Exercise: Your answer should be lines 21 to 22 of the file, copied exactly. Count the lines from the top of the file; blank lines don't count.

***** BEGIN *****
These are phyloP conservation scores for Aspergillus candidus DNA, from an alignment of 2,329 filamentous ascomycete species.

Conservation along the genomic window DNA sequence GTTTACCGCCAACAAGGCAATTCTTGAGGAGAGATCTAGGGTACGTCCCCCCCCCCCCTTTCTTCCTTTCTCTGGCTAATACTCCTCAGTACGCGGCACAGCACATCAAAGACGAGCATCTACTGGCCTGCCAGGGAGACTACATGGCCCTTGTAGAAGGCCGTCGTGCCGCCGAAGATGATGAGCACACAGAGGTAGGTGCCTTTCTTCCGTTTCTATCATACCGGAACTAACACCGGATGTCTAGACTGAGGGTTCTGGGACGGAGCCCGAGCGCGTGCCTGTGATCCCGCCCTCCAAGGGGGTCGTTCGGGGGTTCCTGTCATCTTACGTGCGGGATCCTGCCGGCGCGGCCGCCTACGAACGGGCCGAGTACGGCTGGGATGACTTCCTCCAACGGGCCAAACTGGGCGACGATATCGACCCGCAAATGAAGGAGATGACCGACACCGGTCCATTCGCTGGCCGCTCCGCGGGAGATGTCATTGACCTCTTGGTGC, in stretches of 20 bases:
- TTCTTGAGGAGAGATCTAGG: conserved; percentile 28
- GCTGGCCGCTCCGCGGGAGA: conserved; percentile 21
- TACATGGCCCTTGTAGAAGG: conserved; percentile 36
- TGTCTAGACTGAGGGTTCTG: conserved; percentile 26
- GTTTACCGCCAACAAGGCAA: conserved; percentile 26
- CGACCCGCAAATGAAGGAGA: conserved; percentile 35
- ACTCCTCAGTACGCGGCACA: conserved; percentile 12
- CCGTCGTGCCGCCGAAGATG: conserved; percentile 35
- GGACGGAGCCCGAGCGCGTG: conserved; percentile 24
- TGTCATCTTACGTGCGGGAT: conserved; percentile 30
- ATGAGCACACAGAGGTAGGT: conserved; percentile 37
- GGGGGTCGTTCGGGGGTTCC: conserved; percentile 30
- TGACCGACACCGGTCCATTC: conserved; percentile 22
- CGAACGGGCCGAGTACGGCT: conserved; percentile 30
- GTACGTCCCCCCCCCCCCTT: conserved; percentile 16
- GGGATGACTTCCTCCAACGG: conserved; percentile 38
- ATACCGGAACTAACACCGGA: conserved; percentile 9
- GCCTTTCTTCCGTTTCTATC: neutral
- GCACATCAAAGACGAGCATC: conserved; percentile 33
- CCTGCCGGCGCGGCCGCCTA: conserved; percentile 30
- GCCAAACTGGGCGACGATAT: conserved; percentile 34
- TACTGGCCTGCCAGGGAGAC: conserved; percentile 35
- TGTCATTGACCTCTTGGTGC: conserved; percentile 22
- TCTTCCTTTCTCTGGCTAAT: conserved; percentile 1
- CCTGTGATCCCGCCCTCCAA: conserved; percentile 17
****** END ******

- GCACATCAAAGACGAGCATC: conserved; percentile 33
- CCTGCCGGCGCGGCCGCCTA: conserved; percentile 30